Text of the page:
129. The Paideia Archive: Twentieth World Congress of Philosophy: Volume > 16
Bolesław Andrzejewski Mensch und Natur: Ein Beitrag zu der T eorie des “Homo Universus”
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The following discussion is centered on German romantic philosophy. The founder of philosophical romanticism, F.W.J. Schelling, speaks of the identity of all spheres of the universe. This view is echoed by other romantic philosophers, e.g., Novalis, Hölderlin, von Baader, and Schubert, as well as later neoromantics such as Scheler and Heidegger. I wish to show homo sapien as homo universus. Homo sapien is tied to the universe and must be aware of this oneness. Such knowledge will ameliorate his alienation from nature.
130. The Paideia Archive: Twentieth World Congress of Philosophy: Volume > 16
Lourdes Gordillo Alvarez Valdés La virtud como perfeccionamiento del individuo según J.S. Mill
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En esta comunicación se presenta la concepción utilitarista de la virtud en John Stuart Mill. El cultivo y la adquisición desinteresada de la virtud se integran en el proceso de autorrealización humana. La virtud es necesaria para la consecución de la felicidad y para el interés general de la sociedad. Se analiza la virtud en Mill como un sentimiento moral que se trasmite por observación. Se finaliza con unas conclusiones críticas sobre esta perspectiva utilitaria de la virtud.
131. The Paideia Archive: Twentieth World Congress of Philosophy: Volume > 16
Jean-Marie C. Apovo Anthropologie du Bo (Théorie et Pratique du gris-gris)
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Subjective knowledge should not be separated from anthropology. But, unfortunately, this is the prevailing practice. The anthropology of Bo expresses the presence of Africa in anthropology. The authenticity of the African is found in his fervent practice of Bo. His thought, action, relations with others-his entire way of life-is based on the practice of Bo insofar as he wears Bo names. Bo is deeply rooted in his cultural values and comprises the background for all social organizations and thus acts as a social regulator. In Western anthropology there is a scientific mind; in African anthropology there is a Bo mentality that attempts to understand the world and then conquer it.
132. The Paideia Archive: Twentieth World Congress of Philosophy: Volume > 16
Carol Collier The Body as Teacher: From Source of Knowledge to Object of Knowledge
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I look at two ways of seeing the body during the Renaissance: the first, illustrated in the Essais of Montaigne, focuses on the body as a source of knowledge about the self; the second, illustrated in the developing science of anatomy, focuses on the body as an object of knowledge that is increasingly available only to specialists. In looking at the science of anatomy as it developed in the Renaissance, I show that the transformation of the body from a source of knowledge of both body and soul to an object of a mechanical science did not happen easily and reflects contradictory approaches to the self that continue to this day.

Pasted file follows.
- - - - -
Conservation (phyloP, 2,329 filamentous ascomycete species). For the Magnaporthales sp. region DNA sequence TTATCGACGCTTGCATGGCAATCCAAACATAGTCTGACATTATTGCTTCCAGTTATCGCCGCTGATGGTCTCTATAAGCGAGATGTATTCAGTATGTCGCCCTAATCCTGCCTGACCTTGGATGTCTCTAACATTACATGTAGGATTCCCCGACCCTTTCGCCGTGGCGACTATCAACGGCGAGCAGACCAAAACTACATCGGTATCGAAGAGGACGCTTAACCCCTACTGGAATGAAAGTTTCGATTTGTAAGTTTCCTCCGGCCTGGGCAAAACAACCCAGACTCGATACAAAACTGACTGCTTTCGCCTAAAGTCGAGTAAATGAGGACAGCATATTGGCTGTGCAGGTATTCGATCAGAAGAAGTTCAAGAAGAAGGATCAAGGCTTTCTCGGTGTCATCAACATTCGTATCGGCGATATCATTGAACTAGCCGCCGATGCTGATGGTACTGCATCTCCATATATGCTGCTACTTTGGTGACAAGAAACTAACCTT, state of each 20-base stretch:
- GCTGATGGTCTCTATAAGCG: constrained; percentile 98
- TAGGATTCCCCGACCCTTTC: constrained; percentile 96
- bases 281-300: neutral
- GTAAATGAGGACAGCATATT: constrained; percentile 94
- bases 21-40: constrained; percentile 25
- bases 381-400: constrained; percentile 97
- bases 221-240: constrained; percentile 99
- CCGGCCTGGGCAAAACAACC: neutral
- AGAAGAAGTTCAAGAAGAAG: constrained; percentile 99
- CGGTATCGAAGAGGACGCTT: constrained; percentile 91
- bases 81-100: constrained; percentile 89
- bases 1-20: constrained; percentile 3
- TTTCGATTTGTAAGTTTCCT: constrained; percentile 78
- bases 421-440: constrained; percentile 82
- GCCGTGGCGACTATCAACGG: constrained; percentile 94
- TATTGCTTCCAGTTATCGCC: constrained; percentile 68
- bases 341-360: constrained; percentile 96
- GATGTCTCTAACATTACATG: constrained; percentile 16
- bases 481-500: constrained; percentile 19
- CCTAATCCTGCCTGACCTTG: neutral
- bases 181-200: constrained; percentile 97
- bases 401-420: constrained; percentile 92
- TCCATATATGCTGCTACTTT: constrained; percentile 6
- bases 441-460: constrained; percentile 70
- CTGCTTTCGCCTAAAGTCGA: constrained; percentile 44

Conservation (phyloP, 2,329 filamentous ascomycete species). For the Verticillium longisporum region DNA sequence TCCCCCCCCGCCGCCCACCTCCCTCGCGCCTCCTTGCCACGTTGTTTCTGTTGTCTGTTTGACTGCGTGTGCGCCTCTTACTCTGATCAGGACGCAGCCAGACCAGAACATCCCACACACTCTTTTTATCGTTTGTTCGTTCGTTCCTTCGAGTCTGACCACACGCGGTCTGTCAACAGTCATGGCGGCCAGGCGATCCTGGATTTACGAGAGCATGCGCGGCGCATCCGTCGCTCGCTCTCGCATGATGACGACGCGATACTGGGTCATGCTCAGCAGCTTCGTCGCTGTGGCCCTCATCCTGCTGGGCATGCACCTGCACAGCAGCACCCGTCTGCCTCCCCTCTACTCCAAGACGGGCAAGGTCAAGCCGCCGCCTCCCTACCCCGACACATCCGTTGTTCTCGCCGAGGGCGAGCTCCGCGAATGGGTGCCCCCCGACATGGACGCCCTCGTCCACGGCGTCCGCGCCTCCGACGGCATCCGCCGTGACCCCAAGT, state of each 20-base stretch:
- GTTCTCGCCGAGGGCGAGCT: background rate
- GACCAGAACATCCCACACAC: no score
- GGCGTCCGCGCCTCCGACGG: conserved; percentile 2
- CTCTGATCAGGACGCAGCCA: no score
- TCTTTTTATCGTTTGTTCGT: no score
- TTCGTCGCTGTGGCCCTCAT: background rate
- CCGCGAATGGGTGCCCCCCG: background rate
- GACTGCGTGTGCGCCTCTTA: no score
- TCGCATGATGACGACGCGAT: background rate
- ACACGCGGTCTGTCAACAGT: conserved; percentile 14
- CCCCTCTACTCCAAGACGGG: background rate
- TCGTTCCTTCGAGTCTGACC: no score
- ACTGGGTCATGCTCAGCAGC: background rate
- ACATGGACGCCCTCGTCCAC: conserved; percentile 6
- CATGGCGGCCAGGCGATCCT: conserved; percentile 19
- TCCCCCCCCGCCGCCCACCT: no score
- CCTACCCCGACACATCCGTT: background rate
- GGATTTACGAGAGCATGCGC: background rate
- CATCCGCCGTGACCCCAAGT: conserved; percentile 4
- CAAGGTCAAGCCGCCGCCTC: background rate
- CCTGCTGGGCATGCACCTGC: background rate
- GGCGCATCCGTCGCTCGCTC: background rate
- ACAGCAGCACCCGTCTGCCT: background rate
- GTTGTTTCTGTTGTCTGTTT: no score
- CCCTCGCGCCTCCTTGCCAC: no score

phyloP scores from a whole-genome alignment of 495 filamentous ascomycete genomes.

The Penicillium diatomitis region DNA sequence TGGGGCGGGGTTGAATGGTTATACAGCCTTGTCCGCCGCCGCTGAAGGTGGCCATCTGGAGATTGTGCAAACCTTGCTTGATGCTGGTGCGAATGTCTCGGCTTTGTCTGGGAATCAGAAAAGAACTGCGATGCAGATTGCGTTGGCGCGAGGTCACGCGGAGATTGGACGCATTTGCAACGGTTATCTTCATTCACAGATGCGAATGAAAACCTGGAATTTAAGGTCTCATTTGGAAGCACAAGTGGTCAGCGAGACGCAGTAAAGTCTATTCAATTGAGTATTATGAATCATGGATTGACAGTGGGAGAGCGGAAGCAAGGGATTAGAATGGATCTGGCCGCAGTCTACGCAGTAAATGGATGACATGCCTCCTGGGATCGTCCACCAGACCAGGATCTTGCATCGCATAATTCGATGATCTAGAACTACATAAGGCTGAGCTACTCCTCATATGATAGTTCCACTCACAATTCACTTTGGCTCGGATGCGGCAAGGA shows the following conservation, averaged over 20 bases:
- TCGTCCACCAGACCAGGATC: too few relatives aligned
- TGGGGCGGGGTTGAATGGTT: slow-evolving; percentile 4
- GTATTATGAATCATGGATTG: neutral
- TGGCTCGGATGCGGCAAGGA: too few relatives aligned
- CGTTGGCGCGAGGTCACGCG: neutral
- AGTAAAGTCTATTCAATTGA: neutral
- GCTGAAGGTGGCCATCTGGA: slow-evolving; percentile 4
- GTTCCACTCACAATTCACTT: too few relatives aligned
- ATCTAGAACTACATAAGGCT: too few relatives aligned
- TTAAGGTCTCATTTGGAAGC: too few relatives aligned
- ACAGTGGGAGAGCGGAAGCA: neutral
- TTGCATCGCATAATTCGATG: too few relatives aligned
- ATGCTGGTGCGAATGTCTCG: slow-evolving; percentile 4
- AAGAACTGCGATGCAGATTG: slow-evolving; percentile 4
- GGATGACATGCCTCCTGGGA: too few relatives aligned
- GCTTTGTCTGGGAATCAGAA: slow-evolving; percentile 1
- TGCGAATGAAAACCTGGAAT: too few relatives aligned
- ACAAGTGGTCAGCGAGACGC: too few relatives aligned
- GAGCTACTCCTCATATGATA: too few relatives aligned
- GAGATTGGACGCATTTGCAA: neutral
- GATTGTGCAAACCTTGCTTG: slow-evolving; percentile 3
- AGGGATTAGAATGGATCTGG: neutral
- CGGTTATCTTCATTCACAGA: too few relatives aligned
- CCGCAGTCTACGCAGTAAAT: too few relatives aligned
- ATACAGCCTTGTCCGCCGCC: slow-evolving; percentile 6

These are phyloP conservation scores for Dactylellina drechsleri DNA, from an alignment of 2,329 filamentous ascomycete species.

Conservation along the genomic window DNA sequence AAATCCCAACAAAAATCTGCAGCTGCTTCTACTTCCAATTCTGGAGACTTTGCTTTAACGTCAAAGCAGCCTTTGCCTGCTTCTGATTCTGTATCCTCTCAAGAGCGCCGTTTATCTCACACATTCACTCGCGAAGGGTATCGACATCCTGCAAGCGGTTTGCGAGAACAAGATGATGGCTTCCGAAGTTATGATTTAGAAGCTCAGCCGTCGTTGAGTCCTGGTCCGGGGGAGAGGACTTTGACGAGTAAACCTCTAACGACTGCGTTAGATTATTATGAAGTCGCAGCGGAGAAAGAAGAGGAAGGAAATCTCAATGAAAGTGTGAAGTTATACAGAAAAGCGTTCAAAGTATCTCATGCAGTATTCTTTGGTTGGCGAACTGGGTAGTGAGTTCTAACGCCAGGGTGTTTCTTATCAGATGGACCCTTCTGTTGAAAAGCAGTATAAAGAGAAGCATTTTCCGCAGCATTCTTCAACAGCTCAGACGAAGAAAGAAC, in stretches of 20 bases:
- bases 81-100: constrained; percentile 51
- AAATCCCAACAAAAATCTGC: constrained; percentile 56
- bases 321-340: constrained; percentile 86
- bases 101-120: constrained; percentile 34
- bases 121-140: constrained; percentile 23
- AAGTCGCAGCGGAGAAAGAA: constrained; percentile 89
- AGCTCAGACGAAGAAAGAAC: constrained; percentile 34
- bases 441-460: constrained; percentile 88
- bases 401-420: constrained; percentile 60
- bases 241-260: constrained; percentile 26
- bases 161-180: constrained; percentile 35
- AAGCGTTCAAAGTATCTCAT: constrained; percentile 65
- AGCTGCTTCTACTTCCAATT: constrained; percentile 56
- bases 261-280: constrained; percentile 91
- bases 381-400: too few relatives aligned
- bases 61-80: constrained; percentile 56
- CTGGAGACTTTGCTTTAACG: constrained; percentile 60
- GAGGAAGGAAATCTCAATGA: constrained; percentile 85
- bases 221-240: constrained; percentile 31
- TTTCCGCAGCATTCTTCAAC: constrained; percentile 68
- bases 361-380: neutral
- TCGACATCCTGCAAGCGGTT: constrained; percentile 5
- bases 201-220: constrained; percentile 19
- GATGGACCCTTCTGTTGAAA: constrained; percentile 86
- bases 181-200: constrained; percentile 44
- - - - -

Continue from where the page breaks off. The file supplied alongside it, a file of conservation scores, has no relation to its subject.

133. The Paideia Archive: Twentieth World Congress of Philosophy: Volume > 16
Nancy du Bois Vico’s Orations on Paideia and Humanitas
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This essay on the themes of paideia and humanitas in Giambatista Vico's inaugural orations is excerpted form a chapter of a larger study on Vico and Plato. I focus on Pico della Mirandola's Oration of the Dignity of Man because it illuminates Vico's humanistic ideals. For Vico, self-knowledge is the axis of the sphere of the liberal arts. Self-knowledge for human beings is twofold. The divinity of the human mind is a central theme in Vico as well as Pico, and human dignity is strongly stated. So one aspect of self-knowledge establishes confidence in human abilities. The other side is the recognition of human ignorance and misery. How does Vico reconcile the divinity of the human mind with the observation that most human beings are fools? The same way Pico does. Humanitas is the goal of paideia, not a given. Education makes us into human beings. We become who we are through the cultivation of virtue. Vico inspires in his students the confidence to undertake the heroic effort to rule their passions and dispel ignorance. This confidence in human potential Vico learned from Renaissance thinkers such as Pico. Vico is most impassioned when he treats educational themes, and his words are inspiring today for students and teachers alike.
134. The Paideia Archive: Twentieth World Congress of Philosophy: Volume > 16
Duan Dezhi On the History, Theoretical Difficulties and Prospects of the Western Subjectivity Thought
135. The Paideia Archive: Twentieth World Congress of Philosophy: Volume > 16
Victor M. Idoate García Antropologia de Lain Entralgo segun sus escritos